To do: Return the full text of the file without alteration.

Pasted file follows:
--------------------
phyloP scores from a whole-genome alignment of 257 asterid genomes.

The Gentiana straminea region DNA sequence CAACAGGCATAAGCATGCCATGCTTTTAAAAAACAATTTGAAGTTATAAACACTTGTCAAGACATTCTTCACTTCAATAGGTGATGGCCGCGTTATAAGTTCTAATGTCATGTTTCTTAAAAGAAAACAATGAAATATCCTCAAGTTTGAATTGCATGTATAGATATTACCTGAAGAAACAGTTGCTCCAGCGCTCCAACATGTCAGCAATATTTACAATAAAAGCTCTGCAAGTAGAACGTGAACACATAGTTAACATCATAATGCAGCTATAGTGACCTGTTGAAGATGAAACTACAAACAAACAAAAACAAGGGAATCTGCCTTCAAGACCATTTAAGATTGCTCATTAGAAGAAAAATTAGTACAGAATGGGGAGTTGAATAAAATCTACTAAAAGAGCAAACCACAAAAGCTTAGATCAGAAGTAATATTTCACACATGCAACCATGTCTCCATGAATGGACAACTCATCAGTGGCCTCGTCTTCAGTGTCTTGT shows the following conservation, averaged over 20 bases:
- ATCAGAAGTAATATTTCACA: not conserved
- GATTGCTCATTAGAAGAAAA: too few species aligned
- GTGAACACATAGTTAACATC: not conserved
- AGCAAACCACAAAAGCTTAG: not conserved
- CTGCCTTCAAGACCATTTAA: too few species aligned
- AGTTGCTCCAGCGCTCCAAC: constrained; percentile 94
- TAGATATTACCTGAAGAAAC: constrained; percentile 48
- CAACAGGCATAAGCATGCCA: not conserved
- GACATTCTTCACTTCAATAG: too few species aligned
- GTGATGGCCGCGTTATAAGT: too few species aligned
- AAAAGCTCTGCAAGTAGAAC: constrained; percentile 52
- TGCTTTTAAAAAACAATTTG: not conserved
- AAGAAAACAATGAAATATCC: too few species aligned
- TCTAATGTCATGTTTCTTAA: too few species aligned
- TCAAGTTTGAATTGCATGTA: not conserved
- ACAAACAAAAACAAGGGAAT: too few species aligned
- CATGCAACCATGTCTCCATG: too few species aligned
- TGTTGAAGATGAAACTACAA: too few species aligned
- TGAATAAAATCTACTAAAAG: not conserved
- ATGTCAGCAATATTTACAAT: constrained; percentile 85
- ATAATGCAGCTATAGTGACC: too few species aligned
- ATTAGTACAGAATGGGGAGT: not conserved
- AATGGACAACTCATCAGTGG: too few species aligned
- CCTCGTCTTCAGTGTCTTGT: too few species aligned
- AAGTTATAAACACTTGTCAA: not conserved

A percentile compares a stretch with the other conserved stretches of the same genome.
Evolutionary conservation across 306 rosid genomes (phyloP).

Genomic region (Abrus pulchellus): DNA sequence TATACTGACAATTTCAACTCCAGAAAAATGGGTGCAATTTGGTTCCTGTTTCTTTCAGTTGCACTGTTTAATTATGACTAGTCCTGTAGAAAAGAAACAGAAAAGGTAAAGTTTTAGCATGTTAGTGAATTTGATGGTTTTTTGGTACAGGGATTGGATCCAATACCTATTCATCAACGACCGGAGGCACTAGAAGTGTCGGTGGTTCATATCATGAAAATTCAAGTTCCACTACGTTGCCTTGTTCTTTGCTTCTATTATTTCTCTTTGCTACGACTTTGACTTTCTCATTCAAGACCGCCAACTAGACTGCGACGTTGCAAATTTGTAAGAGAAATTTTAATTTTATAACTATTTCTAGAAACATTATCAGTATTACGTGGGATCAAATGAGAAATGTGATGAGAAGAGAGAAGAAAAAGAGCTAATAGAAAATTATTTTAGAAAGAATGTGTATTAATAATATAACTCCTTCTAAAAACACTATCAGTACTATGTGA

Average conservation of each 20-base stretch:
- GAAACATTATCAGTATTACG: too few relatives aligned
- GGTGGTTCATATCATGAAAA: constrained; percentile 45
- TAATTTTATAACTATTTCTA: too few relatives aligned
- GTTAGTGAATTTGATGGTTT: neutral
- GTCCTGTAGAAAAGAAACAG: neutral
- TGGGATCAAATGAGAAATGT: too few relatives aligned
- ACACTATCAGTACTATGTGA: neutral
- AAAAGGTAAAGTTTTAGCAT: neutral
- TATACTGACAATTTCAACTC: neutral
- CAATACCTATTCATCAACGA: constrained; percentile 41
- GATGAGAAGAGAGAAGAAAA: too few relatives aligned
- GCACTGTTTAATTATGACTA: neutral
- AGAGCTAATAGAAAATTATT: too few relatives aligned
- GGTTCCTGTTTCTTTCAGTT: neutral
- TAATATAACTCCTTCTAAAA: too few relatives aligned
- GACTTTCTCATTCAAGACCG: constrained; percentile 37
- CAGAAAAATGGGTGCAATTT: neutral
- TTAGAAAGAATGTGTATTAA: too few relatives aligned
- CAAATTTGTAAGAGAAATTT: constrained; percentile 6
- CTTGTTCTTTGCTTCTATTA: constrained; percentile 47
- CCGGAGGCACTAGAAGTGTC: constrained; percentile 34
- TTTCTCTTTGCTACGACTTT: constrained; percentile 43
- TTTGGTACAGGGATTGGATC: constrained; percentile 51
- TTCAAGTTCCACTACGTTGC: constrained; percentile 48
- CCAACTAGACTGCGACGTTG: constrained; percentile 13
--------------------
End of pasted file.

phyloP scores from a whole-genome alignment of 257 asterid genomes.

The Gentiana straminea region DNA sequence CAACAGGCATAAGCATGCCATGCTTTTAAAAAACAATTTGAAGTTATAAACACTTGTCAAGACATTCTTCACTTCAATAGGTGATGGCCGCGTTATAAGTTCTAATGTCATGTTTCTTAAAAGAAAACAATGAAATATCCTCAAGTTTGAATTGCATGTATAGATATTACCTGAAGAAACAGTTGCTCCAGCGCTCCAACATGTCAGCAATATTTACAATAAAAGCTCTGCAAGTAGAACGTGAACACATAGTTAACATCATAATGCAGCTATAGTGACCTGTTGAAGATGAAACTACAAACAAACAAAAACAAGGGAATCTGCCTTCAAGACCATTTAAGATTGCTCATTAGAAGAAAAATTAGTACAGAATGGGGAGTTGAATAAAATCTACTAAAAGAGCAAACCACAAAAGCTTAGATCAGAAGTAATATTTCACACATGCAACCATGTCTCCATGAATGGACAACTCATCAGTGGCCTCGTCTTCAGTGTCTTGT shows the following conservation, averaged over 20 bases:
- ATCAGAAGTAATATTTCACA: not conserved
- GATTGCTCATTAGAAGAAAA: too few species aligned
- GTGAACACATAGTTAACATC: not conserved
- AGCAAACCACAAAAGCTTAG: not conserved
- CTGCCTTCAAGACCATTTAA: too few species aligned
- AGTTGCTCCAGCGCTCCAAC: constrained; percentile 94
- TAGATATTACCTGAAGAAAC: constrained; percentile 48
- CAACAGGCATAAGCATGCCA: not conserved
- GACATTCTTCACTTCAATAG: too few species aligned
- GTGATGGCCGCGTTATAAGT: too few species aligned
- AAAAGCTCTGCAAGTAGAAC: constrained; percentile 52
- TGCTTTTAAAAAACAATTTG: not conserved
- AAGAAAACAATGAAATATCC: too few species aligned
- TCTAATGTCATGTTTCTTAA: too few species aligned
- TCAAGTTTGAATTGCATGTA: not conserved
- ACAAACAAAAACAAGGGAAT: too few species aligned
- CATGCAACCATGTCTCCATG: too few species aligned
- TGTTGAAGATGAAACTACAA: too few species aligned
- TGAATAAAATCTACTAAAAG: not conserved
- ATGTCAGCAATATTTACAAT: constrained; percentile 85
- ATAATGCAGCTATAGTGACC: too few species aligned
- ATTAGTACAGAATGGGGAGT: not conserved
- AATGGACAACTCATCAGTGG: too few species aligned
- CCTCGTCTTCAGTGTCTTGT: too few species aligned
- AAGTTATAAACACTTGTCAA: not conserved

A percentile compares a stretch with the other conserved stretches of the same genome.
Evolutionary conservation across 306 rosid genomes (phyloP).

Genomic region (Abrus pulchellus): DNA sequence TATACTGACAATTTCAACTCCAGAAAAATGGGTGCAATTTGGTTCCTGTTTCTTTCAGTTGCACTGTTTAATTATGACTAGTCCTGTAGAAAAGAAACAGAAAAGGTAAAGTTTTAGCATGTTAGTGAATTTGATGGTTTTTTGGTACAGGGATTGGATCCAATACCTATTCATCAACGACCGGAGGCACTAGAAGTGTCGGTGGTTCATATCATGAAAATTCAAGTTCCACTACGTTGCCTTGTTCTTTGCTTCTATTATTTCTCTTTGCTACGACTTTGACTTTCTCATTCAAGACCGCCAACTAGACTGCGACGTTGCAAATTTGTAAGAGAAATTTTAATTTTATAACTATTTCTAGAAACATTATCAGTATTACGTGGGATCAAATGAGAAATGTGATGAGAAGAGAGAAGAAAAAGAGCTAATAGAAAATTATTTTAGAAAGAATGTGTATTAATAATATAACTCCTTCTAAAAACACTATCAGTACTATGTGA

Average conservation of each 20-base stretch:
- GAAACATTATCAGTATTACG: too few relatives aligned
- GGTGGTTCATATCATGAAAA: constrained; percentile 45
- TAATTTTATAACTATTTCTA: too few relatives aligned
- GTTAGTGAATTTGATGGTTT: neutral
- GTCCTGTAGAAAAGAAACAG: neutral
- TGGGATCAAATGAGAAATGT: too few relatives aligned
- ACACTATCAGTACTATGTGA: neutral
- AAAAGGTAAAGTTTTAGCAT: neutral
- TATACTGACAATTTCAACTC: neutral
- CAATACCTATTCATCAACGA: constrained; percentile 41
- GATGAGAAGAGAGAAGAAAA: too few relatives aligned
- GCACTGTTTAATTATGACTA: neutral
- AGAGCTAATAGAAAATTATT: too few relatives aligned
- GGTTCCTGTTTCTTTCAGTT: neutral
- TAATATAACTCCTTCTAAAA: too few relatives aligned
- GACTTTCTCATTCAAGACCG: constrained; percentile 37
- CAGAAAAATGGGTGCAATTT: neutral
- TTAGAAAGAATGTGTATTAA: too few relatives aligned
- CAAATTTGTAAGAGAAATTT: constrained; percentile 6
- CTTGTTCTTTGCTTCTATTA: constrained; percentile 47
- CCGGAGGCACTAGAAGTGTC: constrained; percentile 34
- TTTCTCTTTGCTACGACTTT: constrained; percentile 43
- TTTGGTACAGGGATTGGATC: constrained; percentile 51
- TTCAAGTTCCACTACGTTGC: constrained; percentile 48
- CCAACTAGACTGCGACGTTG: constrained; percentile 13